On leaving the building

This is my 121st column for Boise Weekly. It's also my last. It's time to hang up the keyboard, rise from my hard writer's chair and lurch slowly outside, pale and blinking in the fall sunshine. There's a whole world out there, I've heard.

I exaggerate. But writing a column takes time. Having a deadline causes anxiety. Anxiety causes clicking on Huffington Post articles about 25 celebrities who have aged horribly. You can lose whole days that way.

And getting a complex idea across in 900 words requires careful editing and a presumption that your un-concussed readers can make the occasional cognitive high-dive into the deep end of the ambiguity pool.

It hasn't always worked. People like certainty, and one of my tasks in this life, it has become clear, is to decertify easy solutions to complicated problems. I'm inherently suspicious of the corporate press release and of the writer who wastes his or her talent writing schmaltz.

Good writing requires an awareness of one's own dark side and the dark sides of everybody else, I used to tell my journalism students. They were to comfort the afflicted and afflict the comfortable, and they wouldn't be able to tell the difference between the two unless they got out on the streets to see what the afflicted look like.

"People will want you to write funny little stories that will make them happy," I told my classes. "If you're going to do that, you can make more money as a press secretary, where you actually get paid to lie."

Which brings up the joy of working for Boise Weekly. Not once in my 121 columns did Zach Hagadone soften what I had to say. I was trying to tell the truth, and he respected that, even when he got flack from the flacks, as it were. Since becoming editor, he's assembled a team of intelligent and skilled writers who put the truth into words, and for that reason Boise Weekly makes Boise a better, smarter city. It also keeps the Idaho Statesman honest, which is no small thing.

All newspapers exist on a spectrum. On the left is the crusading social-justice broadsheet that rakes muck and exposes rot and tends toward the irreverent. On the right is the chamber of commerce rag, with only good news and a serious booster mentality that promotes growth and progress and national monuments and real estate sales in the best little city in the best little state in America, wherever it might be.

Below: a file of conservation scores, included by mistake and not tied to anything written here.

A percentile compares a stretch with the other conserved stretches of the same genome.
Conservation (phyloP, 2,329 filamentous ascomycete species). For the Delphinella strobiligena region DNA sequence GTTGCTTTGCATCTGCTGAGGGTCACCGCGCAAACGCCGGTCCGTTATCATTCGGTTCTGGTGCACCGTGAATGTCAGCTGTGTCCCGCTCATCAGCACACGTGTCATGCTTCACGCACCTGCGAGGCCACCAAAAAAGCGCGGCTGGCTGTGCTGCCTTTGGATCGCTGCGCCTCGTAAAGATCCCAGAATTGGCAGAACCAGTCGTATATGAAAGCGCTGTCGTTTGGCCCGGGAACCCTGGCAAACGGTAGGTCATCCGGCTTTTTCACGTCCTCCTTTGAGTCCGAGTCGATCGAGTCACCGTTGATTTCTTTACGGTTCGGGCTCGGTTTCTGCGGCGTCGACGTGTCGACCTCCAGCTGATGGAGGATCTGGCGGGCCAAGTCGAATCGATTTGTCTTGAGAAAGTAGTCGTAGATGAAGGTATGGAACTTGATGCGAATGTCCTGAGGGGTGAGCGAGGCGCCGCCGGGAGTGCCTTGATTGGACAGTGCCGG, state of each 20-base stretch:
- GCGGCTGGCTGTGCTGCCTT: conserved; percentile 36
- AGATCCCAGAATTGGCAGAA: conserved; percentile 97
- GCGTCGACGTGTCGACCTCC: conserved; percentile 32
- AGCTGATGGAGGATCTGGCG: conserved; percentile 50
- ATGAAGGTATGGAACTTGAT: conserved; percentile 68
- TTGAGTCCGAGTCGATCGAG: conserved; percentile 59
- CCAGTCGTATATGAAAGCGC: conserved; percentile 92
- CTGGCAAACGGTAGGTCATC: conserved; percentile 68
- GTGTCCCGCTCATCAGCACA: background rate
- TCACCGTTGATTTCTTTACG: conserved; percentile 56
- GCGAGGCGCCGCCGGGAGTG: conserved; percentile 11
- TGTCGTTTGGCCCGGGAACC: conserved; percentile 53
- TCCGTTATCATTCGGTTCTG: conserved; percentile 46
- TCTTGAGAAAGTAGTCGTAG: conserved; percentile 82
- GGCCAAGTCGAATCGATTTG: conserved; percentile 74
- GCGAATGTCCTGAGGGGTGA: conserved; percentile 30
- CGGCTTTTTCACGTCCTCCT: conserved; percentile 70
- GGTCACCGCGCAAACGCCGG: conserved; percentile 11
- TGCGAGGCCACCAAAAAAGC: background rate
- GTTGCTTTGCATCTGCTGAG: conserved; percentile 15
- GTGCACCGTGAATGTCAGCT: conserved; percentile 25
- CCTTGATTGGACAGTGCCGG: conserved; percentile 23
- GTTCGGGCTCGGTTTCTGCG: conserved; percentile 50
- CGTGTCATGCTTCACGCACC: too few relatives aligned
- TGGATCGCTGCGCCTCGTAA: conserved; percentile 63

All newspapers get pressure from their advertisers to move to the right end of the spectrum. They resist this pressure by putting a firewall between their editorial and advertising departments, but over time the firewall gets breached. Advertisers—the not so bright ones—start demanding only good news. Newspapers—especially when they're part of giant corporations—cave. "Everything is just zippy," becomes the message.

The truth suffers. Content suffers. Corrupt politicians get endorsed. Horrible government and corporate decisions get supported. Good writers turn into hacks. People start complaining that "there's nothing in the paper anymore." Few newspaper chains in America have escaped this process.

That is not the fate of Boise Weekly. I'm certain that there are advertisers out there who want a more conscious city, even if that consciousness now and then focuses on the unsustainability of freeways, strip malls, real estate bubbles and a formerly middle class being devoured by the health care industry, education loans and underemployment. Boise Weekly exists for those intelligent advertisers, who aren't afraid of unsoftened reporting, who value truth above all.

Regrets? I've had a few. I wish I'd spent more time on what's going to happen to the planet with a baked-in 4C average temperature increase. Climate change is going to trump every other issue by 2030. It's going to dictate where we live, what we eat—if anything—and how many people are on the planet—if any.

I'm sorry I didn't write the column on industrial complexes. Besides the military-industrial complex, there's the medical one, the educational one, the real estate one, the transportation one and the financial one, and they each want their 20 percent of the economy. Ordinary people get what's left over.

I wanted to write the column on the F-35 as an example of how an industrial complex can spend a couple of trillion on a machine that will be obsolete before it's ever deployed.

I planned to write a column titled "Mormons and Me," about how as a teenager I wanted to marry a nice Mormon girl—I had one all picked out—who would support me and obey me and pick up all the dropped balls and keep things running smoothly while I was nominally in charge. It would have been a life that combined the self-righteous with the unselfconscious, which appealed to me when I was 18.

Finally, I wanted to write about finding meaning—however ambiguous—in a world that conspires to destroy its own future.

Too late for that. I'm going back to writing short stories—funny little things that make people happy—and after I get an unambiguous woodpile in the backyard, I'll get right on them. I'm determined to be somebody's press secretary, sometime before the end of civilization.

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